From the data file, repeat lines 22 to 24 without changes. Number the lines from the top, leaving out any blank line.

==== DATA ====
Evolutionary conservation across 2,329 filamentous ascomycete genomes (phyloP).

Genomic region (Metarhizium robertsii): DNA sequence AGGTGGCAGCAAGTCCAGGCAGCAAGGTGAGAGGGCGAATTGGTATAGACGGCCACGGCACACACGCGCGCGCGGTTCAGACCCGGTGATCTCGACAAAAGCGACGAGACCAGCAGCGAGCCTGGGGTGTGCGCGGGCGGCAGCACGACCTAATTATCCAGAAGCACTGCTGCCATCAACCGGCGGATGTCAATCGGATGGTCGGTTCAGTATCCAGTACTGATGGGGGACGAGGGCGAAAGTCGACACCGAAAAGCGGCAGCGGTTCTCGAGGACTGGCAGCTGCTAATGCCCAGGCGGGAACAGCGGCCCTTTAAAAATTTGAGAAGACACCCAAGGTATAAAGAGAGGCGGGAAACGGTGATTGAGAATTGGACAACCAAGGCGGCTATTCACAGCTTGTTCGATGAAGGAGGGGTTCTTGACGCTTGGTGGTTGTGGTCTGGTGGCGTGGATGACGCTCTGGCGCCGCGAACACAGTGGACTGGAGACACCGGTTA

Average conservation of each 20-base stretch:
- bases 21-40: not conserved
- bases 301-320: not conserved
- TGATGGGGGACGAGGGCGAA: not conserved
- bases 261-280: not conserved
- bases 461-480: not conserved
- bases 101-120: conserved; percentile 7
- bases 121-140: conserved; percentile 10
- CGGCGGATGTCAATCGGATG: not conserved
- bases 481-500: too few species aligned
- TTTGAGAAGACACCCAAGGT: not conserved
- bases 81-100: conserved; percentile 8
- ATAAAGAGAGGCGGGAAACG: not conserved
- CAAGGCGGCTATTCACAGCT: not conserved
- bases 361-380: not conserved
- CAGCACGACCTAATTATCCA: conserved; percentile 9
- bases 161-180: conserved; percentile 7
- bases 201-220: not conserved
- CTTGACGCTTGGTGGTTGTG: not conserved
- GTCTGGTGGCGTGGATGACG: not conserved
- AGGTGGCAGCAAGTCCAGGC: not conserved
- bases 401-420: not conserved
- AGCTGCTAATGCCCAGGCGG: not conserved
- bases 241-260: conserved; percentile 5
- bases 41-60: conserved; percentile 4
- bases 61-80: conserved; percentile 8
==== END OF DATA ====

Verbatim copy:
- GTCTGGTGGCGTGGATGACG: not conserved
- AGGTGGCAGCAAGTCCAGGC: not conserved
- bases 401-420: not conserved